A performance and reliability of a advanced nuclear fuel and reactor newly designed should be verified by performing the thermal hydraulics tests. In thermal hydraulics research team, the thermal hydraulics tests associated with the development of an advanced nuclear fuel and reactor haven been carried out with the test facilities, such as the Hot Test Loop operated under high temperature and pressure conditions, Cold Test Loop, RCS Loop and B and C Loop. The objective of this project is to obtain the available experimental data and to develop the advanced measuring techniques through taking full advantage of the facilities. The facilities operated by the thermal hydraulics research team have been maintained and repaired in order to carry out the thermal hydraulics tests necessary for providing the available data. The performance tests for the double grid type bottom end piece which was improved on the debris filtering effectivity were performed using the PWR-Hot Test Loop. The CANDU-Hot Test Loop was operated to carry out the pressure drop tests and strength tests of CANFLEX fuel. The Cold Test Loop was used to obtain the local velocity data in subchannel within HANARO fuel bundle and to study a thermal mixing characteristic of PWR fuel bundle. RCS thermal hydraulic loop was constructed and the experiments have been carried out to measure the critical heat flux. In B and C Loop, the performance tests for each component were carried out. (author). 19 tabs., 78 figs., 19 refs

  12. Operation of the nuclear fuel cycle test facilities -Operation of the hot test loop facilities

    Energy Technology Data Exchange (ETDEWEB)

    Chun, S. Y.; Jeong, M. K.; Park, C. K.; Yang, S. K.; Won, S. Y.; Song, C. H.; Jeon, H. K.; Jeong, H. J.; Cho, S.; Min, K. H.; Jeong, J. H.

    1997-01-01

    A performance and reliability of a advanced nuclear fuel and reactor newly designed should be verified by performing the thermal hydraulics tests. In thermal hydraulics research team, the thermal hydraulics tests associated with the development of an advanced nuclear fuel and reactor haven been carried out with the test facilities, such as the Hot Test Loop operated under high temperature and pressure conditions, Cold Test Loop, RCS Loop and B and C Loop. The objective of this project is to obtain the available experimental data and to develop the advanced measuring techniques through taking full advantage of the facilities. The facilities operated by the thermal hydraulics research team have been maintained and repaired in order to carry out the thermal hydraulics tests necessary for providing the available data. The performance tests for the double grid type bottom end piece which was improved on the debris filtering effectivity were performed using the PWR-Hot Test Loop. The CANDU-Hot Test Loop was operated to carry out the pressure drop tests and strength tests of CANFLEX fuel. The Cold Test Loop was used to obtain the local velocity data in subchannel within HANARO fuel bundle and to study a thermal mixing characteristic of PWR fuel bundle. RCS thermal hydraulic loop was constructed and the experiments have been carried out to measure the critical heat flux. In B and C Loop, the performance tests for each component were carried out. (author). 19 tabs., 78 figs., 19 refs.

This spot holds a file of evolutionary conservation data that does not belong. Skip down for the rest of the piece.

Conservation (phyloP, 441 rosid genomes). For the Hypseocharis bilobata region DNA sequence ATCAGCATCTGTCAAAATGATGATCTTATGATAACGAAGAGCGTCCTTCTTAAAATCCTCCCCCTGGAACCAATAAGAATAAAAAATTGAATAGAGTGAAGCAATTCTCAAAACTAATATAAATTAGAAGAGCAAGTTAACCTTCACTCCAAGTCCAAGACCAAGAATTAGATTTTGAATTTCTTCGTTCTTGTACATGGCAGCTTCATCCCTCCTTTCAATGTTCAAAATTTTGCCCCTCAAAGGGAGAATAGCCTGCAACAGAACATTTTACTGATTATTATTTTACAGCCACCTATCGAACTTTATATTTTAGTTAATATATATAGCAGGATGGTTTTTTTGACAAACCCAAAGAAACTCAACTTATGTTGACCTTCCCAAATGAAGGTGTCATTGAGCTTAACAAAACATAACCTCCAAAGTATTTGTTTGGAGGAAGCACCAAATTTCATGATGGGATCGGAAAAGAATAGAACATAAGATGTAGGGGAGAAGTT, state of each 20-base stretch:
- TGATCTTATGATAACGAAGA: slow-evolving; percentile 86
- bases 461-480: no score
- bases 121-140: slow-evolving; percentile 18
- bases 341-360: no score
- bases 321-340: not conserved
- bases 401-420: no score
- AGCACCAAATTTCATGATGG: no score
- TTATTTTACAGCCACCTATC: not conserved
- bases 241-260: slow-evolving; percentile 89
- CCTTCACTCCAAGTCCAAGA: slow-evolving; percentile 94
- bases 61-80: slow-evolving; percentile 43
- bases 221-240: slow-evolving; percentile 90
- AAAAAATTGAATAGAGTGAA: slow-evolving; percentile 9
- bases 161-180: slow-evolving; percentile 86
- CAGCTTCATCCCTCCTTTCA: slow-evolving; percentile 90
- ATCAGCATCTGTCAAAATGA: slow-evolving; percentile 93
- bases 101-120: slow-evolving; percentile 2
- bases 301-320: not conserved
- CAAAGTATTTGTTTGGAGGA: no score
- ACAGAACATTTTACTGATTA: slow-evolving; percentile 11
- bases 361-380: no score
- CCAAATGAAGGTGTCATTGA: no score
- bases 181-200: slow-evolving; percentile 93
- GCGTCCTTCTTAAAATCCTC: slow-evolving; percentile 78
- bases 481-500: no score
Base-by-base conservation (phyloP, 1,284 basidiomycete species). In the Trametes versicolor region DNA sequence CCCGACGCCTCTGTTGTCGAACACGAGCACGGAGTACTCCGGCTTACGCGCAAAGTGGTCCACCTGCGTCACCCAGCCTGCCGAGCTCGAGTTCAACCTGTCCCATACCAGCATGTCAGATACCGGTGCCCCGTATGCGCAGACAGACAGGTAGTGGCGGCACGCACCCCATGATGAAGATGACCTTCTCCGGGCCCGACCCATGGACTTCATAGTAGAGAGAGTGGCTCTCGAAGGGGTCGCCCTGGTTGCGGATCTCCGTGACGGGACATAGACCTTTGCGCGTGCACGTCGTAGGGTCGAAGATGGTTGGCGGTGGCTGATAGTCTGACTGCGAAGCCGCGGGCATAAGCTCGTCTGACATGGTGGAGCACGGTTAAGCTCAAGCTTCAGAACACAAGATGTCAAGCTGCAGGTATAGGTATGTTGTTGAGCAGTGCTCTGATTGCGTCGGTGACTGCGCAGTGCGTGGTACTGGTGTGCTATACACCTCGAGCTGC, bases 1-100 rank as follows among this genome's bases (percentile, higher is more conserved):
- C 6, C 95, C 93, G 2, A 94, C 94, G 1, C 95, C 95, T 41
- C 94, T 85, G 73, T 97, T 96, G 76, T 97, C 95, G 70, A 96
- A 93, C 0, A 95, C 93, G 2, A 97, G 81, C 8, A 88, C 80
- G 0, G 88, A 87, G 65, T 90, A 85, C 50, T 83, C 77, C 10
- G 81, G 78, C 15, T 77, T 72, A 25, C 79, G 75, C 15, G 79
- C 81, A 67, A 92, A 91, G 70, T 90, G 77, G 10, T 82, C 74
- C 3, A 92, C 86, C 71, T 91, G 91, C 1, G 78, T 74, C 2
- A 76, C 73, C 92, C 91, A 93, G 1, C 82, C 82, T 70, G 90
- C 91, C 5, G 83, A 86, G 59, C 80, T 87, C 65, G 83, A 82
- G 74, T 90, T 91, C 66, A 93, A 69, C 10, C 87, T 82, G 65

13. The RCF [Rock Characterisation Facility]: engineering issues. Proof of evidence

    International Nuclear Information System (INIS)

    Allison, J.A.

    1996-01-01

    Proof of Evidence by an expert witness is presented in support of the case by Friends of the Earth (FOE) against the proposed construction by UK Nirex Ltd of an underground Rock Characterisation Facility (RCF) at a site in the Sellafield area. The RCF is part of an investigation by Nirex into a suitable site for an underground repository for the disposal of radioactive waste. The objections were raised at a Planning Inquiry in 1995. The evidence focuses on the engineering issues in key areas of uncertainty which Nirex claim can only be resolved through the construction of an RCF. These are: groundwater flow and radionuclide transport; natural and induced changes in the geological barrier; the design and construction of the repository. Particular attention is drawn to the uncertainties regarding the groundwater pathway due to the dominant influence of fractures and variability in the host rock. Significant uncertainties about the host rock performance will remain after the construction of the RCF and associated tests are complete. (5 figures; 28 references). (UK)

  14. Reflooding phenomena of German PWR estimated from CCTF [Cylindrical Core Test Facility], SCTF [Slab Core Test Facility] and UPTF [Upper Plenum Test Facility] results